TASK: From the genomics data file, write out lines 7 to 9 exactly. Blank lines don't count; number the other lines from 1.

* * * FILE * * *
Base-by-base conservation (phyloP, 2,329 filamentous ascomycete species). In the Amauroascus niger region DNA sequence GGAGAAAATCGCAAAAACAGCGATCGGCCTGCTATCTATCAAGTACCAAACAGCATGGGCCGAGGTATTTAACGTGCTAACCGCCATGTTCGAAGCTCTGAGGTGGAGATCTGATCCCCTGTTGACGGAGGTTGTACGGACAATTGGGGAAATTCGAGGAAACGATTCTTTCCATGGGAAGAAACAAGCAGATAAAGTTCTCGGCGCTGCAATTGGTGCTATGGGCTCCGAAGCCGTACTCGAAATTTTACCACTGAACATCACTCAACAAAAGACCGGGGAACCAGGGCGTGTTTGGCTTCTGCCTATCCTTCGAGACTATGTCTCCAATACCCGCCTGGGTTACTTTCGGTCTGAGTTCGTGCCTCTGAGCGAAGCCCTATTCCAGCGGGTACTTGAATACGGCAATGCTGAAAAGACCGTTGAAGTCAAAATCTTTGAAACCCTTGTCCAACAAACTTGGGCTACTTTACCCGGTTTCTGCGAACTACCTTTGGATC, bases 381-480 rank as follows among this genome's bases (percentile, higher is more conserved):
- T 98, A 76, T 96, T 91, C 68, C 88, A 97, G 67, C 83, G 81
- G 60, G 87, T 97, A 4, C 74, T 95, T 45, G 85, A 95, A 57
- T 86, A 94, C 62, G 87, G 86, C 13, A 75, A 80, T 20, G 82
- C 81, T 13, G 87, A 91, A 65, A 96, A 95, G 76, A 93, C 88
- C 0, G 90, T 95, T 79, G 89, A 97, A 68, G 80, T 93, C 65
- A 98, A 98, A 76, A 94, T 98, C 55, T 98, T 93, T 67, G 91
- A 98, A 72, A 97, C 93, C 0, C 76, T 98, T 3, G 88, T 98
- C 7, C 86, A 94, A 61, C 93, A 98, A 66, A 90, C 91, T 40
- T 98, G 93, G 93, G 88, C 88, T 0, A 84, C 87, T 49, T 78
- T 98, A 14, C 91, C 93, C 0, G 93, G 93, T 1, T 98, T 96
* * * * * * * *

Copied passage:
- A 98, A 98, A 76, A 94, T 98, C 55, T 98, T 93, T 67, G 91
- A 98, A 72, A 97, C 93, C 0, C 76, T 98, T 3, G 88, T 98
- C 7, C 86, A 94, A 61, C 93, A 98, A 66, A 90, C 91, T 40